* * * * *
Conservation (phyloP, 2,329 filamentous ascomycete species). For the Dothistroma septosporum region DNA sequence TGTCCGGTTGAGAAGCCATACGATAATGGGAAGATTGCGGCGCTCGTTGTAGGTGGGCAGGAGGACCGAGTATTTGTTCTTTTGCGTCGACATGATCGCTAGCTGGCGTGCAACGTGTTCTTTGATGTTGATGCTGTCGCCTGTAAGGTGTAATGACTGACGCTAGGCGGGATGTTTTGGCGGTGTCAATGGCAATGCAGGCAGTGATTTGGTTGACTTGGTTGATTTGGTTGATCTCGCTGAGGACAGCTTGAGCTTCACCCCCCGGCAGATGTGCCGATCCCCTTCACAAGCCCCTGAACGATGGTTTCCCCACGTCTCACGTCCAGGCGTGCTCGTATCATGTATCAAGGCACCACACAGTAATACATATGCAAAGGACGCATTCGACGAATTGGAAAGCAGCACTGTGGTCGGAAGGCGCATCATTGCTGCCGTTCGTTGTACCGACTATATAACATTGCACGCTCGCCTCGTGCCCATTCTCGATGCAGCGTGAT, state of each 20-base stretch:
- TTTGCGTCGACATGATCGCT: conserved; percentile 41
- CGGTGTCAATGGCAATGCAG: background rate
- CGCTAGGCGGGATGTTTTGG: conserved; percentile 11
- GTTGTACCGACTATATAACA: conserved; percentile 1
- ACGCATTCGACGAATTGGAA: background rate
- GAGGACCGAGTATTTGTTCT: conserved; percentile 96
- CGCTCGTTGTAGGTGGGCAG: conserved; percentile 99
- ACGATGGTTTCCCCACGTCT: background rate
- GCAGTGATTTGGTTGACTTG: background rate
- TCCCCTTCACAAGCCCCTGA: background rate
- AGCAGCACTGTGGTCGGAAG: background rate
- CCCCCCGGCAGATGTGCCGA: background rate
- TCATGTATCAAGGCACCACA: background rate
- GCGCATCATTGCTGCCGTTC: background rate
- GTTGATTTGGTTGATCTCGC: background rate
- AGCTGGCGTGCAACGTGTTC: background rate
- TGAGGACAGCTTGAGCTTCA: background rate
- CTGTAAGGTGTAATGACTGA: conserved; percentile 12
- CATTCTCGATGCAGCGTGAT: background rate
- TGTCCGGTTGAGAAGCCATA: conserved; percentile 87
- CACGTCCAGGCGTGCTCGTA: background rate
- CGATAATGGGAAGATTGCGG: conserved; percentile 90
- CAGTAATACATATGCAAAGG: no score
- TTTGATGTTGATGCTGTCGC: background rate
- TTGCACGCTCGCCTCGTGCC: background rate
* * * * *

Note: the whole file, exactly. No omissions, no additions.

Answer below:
Conservation (phyloP, 2,329 filamentous ascomycete species). For the Dothistroma septosporum region DNA sequence TGTCCGGTTGAGAAGCCATACGATAATGGGAAGATTGCGGCGCTCGTTGTAGGTGGGCAGGAGGACCGAGTATTTGTTCTTTTGCGTCGACATGATCGCTAGCTGGCGTGCAACGTGTTCTTTGATGTTGATGCTGTCGCCTGTAAGGTGTAATGACTGACGCTAGGCGGGATGTTTTGGCGGTGTCAATGGCAATGCAGGCAGTGATTTGGTTGACTTGGTTGATTTGGTTGATCTCGCTGAGGACAGCTTGAGCTTCACCCCCCGGCAGATGTGCCGATCCCCTTCACAAGCCCCTGAACGATGGTTTCCCCACGTCTCACGTCCAGGCGTGCTCGTATCATGTATCAAGGCACCACACAGTAATACATATGCAAAGGACGCATTCGACGAATTGGAAAGCAGCACTGTGGTCGGAAGGCGCATCATTGCTGCCGTTCGTTGTACCGACTATATAACATTGCACGCTCGCCTCGTGCCCATTCTCGATGCAGCGTGAT, state of each 20-base stretch:
- TTTGCGTCGACATGATCGCT: conserved; percentile 41
- CGGTGTCAATGGCAATGCAG: background rate
- CGCTAGGCGGGATGTTTTGG: conserved; percentile 11
- GTTGTACCGACTATATAACA: conserved; percentile 1
- ACGCATTCGACGAATTGGAA: background rate
- GAGGACCGAGTATTTGTTCT: conserved; percentile 96
- CGCTCGTTGTAGGTGGGCAG: conserved; percentile 99
- ACGATGGTTTCCCCACGTCT: background rate
- GCAGTGATTTGGTTGACTTG: background rate
- TCCCCTTCACAAGCCCCTGA: background rate
- AGCAGCACTGTGGTCGGAAG: background rate
- CCCCCCGGCAGATGTGCCGA: background rate
- TCATGTATCAAGGCACCACA: background rate
- GCGCATCATTGCTGCCGTTC: background rate
- GTTGATTTGGTTGATCTCGC: background rate
- AGCTGGCGTGCAACGTGTTC: background rate
- TGAGGACAGCTTGAGCTTCA: background rate
- CTGTAAGGTGTAATGACTGA: conserved; percentile 12
- CATTCTCGATGCAGCGTGAT: background rate
- TGTCCGGTTGAGAAGCCATA: conserved; percentile 87
- CACGTCCAGGCGTGCTCGTA: background rate
- CGATAATGGGAAGATTGCGG: conserved; percentile 90
- CAGTAATACATATGCAAAGG: no score
- TTTGATGTTGATGCTGTCGC: background rate
- TTGCACGCTCGCCTCGTGCC: background rate